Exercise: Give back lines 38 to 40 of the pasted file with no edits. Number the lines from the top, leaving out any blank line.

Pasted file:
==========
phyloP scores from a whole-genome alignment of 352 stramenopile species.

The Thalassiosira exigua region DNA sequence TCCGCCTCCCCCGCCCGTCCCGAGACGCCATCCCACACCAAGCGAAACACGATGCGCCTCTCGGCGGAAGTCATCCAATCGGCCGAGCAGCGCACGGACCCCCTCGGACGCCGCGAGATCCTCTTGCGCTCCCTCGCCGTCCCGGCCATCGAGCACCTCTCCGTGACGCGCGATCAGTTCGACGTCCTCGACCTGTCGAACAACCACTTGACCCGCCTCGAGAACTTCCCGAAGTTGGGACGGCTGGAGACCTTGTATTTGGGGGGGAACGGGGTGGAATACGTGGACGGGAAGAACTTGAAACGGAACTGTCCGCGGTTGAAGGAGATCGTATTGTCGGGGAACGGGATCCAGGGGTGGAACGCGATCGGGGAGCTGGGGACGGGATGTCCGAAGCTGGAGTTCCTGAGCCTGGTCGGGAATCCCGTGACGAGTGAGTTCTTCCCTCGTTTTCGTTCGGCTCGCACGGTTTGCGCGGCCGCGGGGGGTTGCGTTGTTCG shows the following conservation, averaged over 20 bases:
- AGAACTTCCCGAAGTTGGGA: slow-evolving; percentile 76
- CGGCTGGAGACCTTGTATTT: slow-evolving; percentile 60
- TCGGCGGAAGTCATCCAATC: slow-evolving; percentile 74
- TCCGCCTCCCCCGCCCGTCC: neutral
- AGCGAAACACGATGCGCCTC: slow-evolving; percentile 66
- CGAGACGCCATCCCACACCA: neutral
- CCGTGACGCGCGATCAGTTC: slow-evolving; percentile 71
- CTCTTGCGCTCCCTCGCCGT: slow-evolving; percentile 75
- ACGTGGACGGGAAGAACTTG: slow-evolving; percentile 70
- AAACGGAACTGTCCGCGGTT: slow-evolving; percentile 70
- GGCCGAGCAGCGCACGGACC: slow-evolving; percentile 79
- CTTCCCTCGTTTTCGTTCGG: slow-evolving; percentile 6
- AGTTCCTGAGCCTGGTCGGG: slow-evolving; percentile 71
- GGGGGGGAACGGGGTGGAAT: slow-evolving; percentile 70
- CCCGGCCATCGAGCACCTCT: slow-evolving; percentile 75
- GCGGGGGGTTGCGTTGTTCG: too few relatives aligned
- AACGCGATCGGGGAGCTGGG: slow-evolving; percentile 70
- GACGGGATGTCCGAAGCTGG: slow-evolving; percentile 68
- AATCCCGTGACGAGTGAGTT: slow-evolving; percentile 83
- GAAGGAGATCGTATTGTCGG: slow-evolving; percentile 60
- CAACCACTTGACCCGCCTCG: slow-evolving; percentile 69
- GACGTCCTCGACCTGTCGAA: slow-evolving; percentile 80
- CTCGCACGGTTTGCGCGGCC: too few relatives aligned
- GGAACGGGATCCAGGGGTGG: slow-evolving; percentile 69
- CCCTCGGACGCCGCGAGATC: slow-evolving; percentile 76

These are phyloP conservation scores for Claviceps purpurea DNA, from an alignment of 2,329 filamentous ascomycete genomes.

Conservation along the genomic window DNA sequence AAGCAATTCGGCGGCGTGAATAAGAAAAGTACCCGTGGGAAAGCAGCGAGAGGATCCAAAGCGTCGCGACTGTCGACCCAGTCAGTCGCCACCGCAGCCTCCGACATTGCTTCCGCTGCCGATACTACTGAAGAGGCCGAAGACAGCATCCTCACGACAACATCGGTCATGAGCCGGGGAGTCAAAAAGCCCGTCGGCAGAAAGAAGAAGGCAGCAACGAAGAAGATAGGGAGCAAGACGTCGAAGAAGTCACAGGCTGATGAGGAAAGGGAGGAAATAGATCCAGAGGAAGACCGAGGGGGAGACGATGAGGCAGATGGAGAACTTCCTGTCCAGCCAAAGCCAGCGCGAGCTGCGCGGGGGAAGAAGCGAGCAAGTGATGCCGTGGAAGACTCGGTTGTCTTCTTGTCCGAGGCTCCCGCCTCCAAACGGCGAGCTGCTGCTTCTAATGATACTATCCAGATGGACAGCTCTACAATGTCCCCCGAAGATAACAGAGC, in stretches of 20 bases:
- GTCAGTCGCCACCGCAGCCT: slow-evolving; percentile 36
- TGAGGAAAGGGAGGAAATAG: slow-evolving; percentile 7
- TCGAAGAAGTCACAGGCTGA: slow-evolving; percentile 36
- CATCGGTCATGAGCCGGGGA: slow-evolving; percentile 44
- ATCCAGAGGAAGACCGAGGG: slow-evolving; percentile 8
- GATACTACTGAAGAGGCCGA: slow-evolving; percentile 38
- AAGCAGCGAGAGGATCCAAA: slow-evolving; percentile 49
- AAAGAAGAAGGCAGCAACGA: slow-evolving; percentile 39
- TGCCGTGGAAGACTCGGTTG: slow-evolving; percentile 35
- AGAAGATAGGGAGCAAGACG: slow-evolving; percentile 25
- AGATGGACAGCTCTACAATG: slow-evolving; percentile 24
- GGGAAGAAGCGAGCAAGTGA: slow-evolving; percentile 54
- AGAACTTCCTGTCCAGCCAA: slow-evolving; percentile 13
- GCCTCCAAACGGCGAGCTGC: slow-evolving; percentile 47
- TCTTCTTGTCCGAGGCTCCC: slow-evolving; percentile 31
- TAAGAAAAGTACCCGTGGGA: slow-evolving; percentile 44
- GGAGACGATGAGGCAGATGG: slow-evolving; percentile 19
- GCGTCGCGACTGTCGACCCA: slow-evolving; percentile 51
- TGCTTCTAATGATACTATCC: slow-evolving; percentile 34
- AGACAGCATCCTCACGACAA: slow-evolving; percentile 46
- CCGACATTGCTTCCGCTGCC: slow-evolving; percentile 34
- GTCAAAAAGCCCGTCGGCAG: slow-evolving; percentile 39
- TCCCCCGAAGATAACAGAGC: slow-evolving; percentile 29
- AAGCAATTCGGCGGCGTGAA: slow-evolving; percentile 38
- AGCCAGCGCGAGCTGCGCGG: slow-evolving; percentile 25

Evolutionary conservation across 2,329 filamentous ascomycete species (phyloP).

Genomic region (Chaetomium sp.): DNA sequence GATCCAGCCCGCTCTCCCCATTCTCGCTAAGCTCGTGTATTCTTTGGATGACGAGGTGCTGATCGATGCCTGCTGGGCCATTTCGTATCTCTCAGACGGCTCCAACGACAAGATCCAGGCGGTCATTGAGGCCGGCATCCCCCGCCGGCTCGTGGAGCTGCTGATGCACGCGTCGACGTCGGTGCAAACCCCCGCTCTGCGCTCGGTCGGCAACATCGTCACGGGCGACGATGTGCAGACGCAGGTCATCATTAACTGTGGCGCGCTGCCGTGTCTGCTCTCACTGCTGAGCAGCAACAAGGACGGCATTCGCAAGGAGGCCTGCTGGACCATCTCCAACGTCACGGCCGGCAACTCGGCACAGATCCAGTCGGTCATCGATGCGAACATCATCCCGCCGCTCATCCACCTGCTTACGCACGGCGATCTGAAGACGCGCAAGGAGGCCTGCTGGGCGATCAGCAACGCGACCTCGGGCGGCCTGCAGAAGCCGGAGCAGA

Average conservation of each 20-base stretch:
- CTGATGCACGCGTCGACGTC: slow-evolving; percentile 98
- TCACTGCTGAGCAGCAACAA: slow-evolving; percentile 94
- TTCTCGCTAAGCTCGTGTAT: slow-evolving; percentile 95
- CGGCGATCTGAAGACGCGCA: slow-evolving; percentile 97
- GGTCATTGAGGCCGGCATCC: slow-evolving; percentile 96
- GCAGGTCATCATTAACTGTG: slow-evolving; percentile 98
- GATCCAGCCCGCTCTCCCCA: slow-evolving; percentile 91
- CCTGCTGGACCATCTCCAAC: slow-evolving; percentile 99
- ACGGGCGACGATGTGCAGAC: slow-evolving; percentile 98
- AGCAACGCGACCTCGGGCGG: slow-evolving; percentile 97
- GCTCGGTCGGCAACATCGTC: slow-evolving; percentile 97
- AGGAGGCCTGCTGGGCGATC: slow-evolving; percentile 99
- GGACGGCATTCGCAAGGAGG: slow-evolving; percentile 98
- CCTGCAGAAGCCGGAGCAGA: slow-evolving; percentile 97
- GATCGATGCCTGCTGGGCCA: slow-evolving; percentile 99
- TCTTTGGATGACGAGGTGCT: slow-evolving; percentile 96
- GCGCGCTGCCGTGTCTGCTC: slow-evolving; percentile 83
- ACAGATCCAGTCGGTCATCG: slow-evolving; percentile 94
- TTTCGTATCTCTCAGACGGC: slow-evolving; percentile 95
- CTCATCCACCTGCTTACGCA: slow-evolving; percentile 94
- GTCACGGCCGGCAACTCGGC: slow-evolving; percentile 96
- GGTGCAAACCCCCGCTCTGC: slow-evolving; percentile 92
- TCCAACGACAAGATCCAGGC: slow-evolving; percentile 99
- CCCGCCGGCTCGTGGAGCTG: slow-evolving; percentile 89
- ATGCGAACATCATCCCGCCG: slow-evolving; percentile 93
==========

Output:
- TGCCGTGGAAGACTCGGTTG: slow-evolving; percentile 35
- AGAAGATAGGGAGCAAGACG: slow-evolving; percentile 25
- AGATGGACAGCTCTACAATG: slow-evolving; percentile 24